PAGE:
Late last week, the Administrative Office of the U.S. Courts released the annual financial disclosure reports for the Justices of the Supreme Court. It turns out that the members of the Court are wealthy, with most being millionaires several times over. This is unsurprising. Indeed, it would have been shocking if the Justices — all of whom are Ivy League graduates who enjoyed successful careers before joining the Court, and many of whom are in the late stages of their working life — had not amassed considerable wealth. Yet the news spurred a wide range of stories in the mainstream media and in the blogosphere.
Yes, they’re rich. Why do we care?
Part of the public’s fascination with the Supreme Court’s wealth comes from general interest in the Supreme Court Justices as public figures. Even as confidence in government remains low and faith in expertise is in decline, the judiciary remains reasonably well-regarded. People respect the robe and those who wear it, even when they disagree with individual case results.
Part of the fascination is also attributable to America’s general interest in how much money people earn. Parade Magazine‘s evergreen cover stories on salaries of everyone from the Hollywood elite to the Midwestern working class are a testament to our interest in what people make. It is a strikingly American phenomenon that our interest in other people’s salaries is driven less by jealously or class struggle than by the belief that one day, we or our children can enjoy the same wealth and opportunity as A-List movie stars and internet titans.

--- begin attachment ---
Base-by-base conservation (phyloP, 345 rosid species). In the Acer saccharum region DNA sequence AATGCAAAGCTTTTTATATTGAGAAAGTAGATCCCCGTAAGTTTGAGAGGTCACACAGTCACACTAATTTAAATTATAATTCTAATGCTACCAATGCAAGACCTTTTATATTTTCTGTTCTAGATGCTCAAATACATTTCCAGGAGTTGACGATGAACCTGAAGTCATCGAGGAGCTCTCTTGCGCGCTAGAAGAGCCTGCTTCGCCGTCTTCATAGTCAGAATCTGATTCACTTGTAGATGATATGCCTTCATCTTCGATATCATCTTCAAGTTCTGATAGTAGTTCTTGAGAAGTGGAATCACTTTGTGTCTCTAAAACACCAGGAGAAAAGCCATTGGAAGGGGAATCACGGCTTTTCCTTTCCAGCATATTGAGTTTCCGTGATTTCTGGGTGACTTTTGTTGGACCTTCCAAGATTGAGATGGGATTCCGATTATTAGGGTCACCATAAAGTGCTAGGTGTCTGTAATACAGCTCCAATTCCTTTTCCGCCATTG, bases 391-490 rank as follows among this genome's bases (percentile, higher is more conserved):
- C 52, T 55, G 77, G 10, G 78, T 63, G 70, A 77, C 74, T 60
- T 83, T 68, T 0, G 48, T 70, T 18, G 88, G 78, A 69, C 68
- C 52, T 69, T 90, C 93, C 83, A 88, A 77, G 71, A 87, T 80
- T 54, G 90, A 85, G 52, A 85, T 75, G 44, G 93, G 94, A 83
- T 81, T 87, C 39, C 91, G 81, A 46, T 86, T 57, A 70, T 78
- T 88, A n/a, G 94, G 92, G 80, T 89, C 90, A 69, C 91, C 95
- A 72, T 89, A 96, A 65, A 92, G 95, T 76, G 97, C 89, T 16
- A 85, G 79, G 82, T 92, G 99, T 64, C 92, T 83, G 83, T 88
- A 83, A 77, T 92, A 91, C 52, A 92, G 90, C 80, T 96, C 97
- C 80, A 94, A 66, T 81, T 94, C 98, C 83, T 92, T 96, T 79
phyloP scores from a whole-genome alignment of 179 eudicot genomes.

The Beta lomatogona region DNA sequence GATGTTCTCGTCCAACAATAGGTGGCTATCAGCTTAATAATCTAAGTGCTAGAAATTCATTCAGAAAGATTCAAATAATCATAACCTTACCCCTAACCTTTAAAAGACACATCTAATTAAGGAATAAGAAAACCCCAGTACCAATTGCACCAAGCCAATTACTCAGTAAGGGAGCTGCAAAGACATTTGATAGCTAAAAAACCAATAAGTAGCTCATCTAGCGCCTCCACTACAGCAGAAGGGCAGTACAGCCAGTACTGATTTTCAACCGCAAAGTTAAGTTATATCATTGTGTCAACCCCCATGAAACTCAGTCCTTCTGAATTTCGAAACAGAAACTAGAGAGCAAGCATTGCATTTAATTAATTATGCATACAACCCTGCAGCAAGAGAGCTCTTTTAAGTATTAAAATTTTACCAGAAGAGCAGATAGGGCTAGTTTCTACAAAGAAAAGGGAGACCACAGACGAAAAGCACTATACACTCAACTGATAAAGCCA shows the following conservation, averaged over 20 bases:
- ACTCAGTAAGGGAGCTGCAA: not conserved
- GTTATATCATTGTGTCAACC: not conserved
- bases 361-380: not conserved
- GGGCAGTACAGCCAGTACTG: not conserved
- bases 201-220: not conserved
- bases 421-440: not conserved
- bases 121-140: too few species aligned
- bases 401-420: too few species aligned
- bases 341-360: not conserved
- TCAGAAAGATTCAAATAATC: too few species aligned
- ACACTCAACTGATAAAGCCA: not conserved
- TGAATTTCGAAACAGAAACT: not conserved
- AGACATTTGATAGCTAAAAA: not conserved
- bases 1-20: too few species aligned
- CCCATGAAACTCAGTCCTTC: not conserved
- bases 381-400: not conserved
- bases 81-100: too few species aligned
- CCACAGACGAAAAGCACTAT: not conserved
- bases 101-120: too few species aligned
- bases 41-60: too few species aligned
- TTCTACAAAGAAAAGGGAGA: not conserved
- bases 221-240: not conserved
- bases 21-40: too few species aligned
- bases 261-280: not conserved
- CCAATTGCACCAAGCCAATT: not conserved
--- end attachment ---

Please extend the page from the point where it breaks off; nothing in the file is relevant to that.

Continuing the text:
A final contributor to public interest in judicial salaries may be the concern that wealthy judges cannot truly sympathize with the circumstances of the poor and working class litigants who come before them. A decade’s worth of studies into the judicial mind reveals that judges, like the rest of us, cannot help but see the world through their own experience and upbringing. Can a judge who has always lived a comfortable upper-middle class life really do justice for a litigant or criminal defendant who has experienced poverty, racial profiling, or a broken home?
These are fair concerns, and most judges are no doubt acutely aware of the limits of their own experience. But general legal training and specialized judicial training help emphasize the importance of looking at all circumstances when rendering judgment. And top judges typically rise to their positions in large part because of their ability to bring together intelligence, fealty to the law, empathy, and wisdom. Their salaries are hard-earned, and we can hope and expect that disparities in wealth will not influence their judgment.